Thus the whole emergency situation is monitored and due to transparency efficiency will be enhanced coupled with the modern and uptodate emergency equipment.

There is an urgent need to start making municipal GIS’s for all cities in the country as they have multiple uses and help in better services to people as well as efficient governance. A GIS based computerized and Integrated Emergency Response Management System for the city will not only improve the response in the existing conditions and thus saving precious life and property but also help in analyzing the various risk factors in the growing cities of today and to tackle any situation better in the future.


  • Annual Administration Report, 1995-96, Delhi Fire Service.
  • Compendium of Delhi Building Bye-laws 1983 (1995), Nabhi Publications.
  • Fire House Location Planning (1957) ASPO Chicago, Illinois
  • G.K Tripathy, S. Sen, S. Shukla, P.Jyothimani,(1999),Development of “Location ID” System in CTI-GIS Interface: A Real Time Telephone Call Tracer, TIL, Mumbai.
  • Huxhold William (1991), An Introduction to Urban GIS, Oxford University Press.
  • IS Code 1648-1961, Fire Fighting, BIS, Government of India, New Delhi.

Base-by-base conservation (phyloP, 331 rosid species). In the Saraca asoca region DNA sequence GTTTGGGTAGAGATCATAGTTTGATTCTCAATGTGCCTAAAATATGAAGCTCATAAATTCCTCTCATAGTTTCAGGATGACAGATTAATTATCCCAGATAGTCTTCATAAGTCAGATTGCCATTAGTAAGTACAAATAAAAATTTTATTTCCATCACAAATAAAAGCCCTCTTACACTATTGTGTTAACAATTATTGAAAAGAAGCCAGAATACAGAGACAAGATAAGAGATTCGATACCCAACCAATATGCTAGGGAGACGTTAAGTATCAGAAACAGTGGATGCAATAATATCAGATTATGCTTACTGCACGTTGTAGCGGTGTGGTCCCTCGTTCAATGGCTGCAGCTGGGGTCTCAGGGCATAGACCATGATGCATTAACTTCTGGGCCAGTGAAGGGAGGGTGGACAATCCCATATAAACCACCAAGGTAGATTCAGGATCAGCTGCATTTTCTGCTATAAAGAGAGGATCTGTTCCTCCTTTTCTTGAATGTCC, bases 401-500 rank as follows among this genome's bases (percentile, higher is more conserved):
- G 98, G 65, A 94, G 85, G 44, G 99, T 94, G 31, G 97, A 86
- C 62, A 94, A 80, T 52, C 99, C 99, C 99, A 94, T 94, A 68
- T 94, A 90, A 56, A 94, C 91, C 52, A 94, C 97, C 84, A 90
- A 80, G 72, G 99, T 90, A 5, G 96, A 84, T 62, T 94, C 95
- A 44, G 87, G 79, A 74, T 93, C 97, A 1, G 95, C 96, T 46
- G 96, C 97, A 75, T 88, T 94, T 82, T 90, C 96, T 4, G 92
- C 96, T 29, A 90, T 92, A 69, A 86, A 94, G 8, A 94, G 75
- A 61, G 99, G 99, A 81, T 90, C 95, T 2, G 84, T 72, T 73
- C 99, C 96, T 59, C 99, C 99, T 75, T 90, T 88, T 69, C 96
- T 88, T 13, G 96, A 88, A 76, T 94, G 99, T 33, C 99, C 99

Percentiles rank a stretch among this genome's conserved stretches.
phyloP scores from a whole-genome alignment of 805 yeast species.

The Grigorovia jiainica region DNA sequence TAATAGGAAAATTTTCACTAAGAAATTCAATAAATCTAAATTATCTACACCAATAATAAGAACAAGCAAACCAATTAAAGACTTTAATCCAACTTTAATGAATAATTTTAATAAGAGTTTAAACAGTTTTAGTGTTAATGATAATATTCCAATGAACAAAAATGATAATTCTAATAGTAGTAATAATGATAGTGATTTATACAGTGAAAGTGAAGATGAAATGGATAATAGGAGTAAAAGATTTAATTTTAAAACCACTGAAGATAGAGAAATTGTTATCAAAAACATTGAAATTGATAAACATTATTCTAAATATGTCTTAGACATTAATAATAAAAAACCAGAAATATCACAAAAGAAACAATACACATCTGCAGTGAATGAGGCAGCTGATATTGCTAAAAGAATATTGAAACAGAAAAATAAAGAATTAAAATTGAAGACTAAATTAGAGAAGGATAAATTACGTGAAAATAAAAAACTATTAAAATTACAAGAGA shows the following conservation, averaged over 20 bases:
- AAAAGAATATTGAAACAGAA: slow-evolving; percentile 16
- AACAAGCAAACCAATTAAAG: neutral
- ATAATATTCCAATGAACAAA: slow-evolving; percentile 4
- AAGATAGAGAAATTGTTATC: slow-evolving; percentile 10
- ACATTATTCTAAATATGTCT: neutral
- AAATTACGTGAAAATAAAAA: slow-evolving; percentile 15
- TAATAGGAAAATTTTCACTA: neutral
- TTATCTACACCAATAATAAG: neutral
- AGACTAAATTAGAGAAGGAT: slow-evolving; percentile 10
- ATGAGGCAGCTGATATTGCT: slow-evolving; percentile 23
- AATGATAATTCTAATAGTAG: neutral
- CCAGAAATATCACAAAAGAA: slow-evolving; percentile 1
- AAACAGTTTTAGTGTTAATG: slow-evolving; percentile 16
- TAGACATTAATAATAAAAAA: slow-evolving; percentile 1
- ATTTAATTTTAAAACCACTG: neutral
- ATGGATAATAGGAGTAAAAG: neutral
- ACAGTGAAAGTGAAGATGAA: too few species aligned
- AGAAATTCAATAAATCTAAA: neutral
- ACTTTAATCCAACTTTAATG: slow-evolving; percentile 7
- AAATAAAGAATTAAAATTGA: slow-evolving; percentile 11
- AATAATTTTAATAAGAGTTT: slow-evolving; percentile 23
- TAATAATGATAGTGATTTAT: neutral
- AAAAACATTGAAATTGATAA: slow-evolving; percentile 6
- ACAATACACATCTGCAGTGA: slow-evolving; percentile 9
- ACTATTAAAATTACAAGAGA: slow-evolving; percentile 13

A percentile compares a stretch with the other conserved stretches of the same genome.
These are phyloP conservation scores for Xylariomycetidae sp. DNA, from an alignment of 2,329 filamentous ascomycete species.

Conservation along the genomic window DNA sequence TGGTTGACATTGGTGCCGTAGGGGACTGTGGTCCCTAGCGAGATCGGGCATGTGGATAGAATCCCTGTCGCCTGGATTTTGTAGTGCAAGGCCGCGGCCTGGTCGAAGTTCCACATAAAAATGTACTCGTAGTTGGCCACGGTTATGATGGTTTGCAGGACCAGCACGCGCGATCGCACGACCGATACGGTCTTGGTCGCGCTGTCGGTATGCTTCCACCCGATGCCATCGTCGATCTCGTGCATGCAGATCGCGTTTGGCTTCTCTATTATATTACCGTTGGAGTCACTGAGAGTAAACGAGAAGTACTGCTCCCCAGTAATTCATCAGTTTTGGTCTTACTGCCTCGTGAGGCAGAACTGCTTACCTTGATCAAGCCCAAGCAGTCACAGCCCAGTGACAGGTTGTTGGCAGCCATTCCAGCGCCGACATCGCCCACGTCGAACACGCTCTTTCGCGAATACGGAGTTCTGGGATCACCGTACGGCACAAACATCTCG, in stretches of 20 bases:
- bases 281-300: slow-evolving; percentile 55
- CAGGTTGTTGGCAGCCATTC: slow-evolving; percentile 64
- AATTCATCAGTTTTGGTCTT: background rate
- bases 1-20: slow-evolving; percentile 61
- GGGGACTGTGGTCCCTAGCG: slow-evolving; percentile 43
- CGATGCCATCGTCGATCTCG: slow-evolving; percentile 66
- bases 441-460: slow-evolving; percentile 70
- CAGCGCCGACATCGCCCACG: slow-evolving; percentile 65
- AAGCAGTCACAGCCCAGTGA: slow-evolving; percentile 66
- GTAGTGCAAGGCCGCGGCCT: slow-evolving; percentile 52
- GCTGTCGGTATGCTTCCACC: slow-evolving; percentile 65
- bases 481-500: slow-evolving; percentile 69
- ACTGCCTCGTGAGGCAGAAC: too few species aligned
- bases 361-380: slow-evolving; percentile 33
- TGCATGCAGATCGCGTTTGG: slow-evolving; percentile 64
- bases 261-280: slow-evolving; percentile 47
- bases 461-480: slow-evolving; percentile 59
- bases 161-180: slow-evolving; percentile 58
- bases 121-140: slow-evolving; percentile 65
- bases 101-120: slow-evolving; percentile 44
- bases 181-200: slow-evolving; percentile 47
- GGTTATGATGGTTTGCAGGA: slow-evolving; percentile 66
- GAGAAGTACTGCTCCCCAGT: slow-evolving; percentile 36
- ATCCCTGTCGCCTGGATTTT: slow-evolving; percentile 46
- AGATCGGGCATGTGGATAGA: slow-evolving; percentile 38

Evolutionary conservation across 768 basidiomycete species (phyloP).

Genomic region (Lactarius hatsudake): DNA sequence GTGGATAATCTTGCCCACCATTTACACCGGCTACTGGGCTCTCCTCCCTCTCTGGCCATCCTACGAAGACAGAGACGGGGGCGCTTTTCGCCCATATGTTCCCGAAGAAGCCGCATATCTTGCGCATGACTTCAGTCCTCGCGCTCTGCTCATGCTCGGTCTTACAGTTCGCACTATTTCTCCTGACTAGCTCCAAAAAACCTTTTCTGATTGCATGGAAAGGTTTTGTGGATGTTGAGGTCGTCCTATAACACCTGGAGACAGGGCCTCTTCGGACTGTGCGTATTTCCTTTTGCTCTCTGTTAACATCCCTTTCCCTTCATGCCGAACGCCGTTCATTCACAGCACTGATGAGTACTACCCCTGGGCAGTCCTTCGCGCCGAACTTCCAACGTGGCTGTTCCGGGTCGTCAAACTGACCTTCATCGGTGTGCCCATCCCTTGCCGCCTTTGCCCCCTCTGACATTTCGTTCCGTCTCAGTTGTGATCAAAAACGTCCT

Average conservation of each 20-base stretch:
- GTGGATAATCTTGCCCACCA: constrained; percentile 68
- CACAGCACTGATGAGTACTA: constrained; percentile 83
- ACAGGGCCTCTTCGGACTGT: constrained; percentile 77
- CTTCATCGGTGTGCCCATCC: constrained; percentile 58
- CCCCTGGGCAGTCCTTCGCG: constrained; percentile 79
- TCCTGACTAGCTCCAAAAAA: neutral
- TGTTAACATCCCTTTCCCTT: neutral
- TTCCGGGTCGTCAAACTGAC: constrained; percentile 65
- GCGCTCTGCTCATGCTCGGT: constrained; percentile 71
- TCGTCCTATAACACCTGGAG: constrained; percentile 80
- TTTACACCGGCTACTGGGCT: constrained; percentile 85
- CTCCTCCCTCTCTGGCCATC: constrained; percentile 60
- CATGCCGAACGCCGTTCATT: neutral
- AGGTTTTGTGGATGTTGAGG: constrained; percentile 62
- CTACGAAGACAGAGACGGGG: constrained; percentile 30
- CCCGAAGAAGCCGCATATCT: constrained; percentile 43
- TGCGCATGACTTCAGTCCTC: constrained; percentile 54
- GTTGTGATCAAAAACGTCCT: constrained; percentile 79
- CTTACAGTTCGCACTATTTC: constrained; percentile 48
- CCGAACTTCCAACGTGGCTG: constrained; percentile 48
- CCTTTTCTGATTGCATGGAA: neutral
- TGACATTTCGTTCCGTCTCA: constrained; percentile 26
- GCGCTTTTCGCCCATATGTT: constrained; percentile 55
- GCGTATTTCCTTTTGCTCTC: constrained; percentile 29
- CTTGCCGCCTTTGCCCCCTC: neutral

• Mahavir (1996), Modelling Settlement Patterns for Metropolitan Regions, Inputs from Remote Sensing, ITC Netherlands.
  • National Building Code (1983), Government of India, New Delhi.
  • Obermeyer Nancy J. & Pinto Jeffrey (1994), Managing Geographic Information Systems, Gildford Press, New York
  • Pandey Shilpam (1997), Sustainable Development and Community Participation in Cochabamba, Bolivia. Thesis, International Institute for Aerospace Survey and Earth Sciences, Netherlands.
  • Krishnagopal, (1999), GPS based Vehicle Tracking System for Bangalore Metropolitan Transport Corporation, BEL, Bangalore.(Paper presented in MapIndia 99.
  • Sahgal Rakesh (1983), Planning of Fire Services in a Metropolitan: Case Study, New Delhi.]
  • SFAC Report (1950), Government of India.
  • Thapar Maheep Singh,(1996 ),Application of Remote Sensing and GIS in Urban Planning, Summer Training Report to NRSA.
  • Thapar Maheep Singh, (1998), Siting of Fire Services: A Demonstration of Application of Geographic Information Systems (GIS’s); A case study of Hyderabad city, B. Planning Thesis Report, School of Planning and Architecture, New Delhi.
  • Vanikar Y.V, Patel M.N, Kharod K. P, Matieda I.C, (1999), Telephone Information and Planning System- A Case Study of Vastrapur Telephone Exchange, Space Application Centre, Ahmedabad.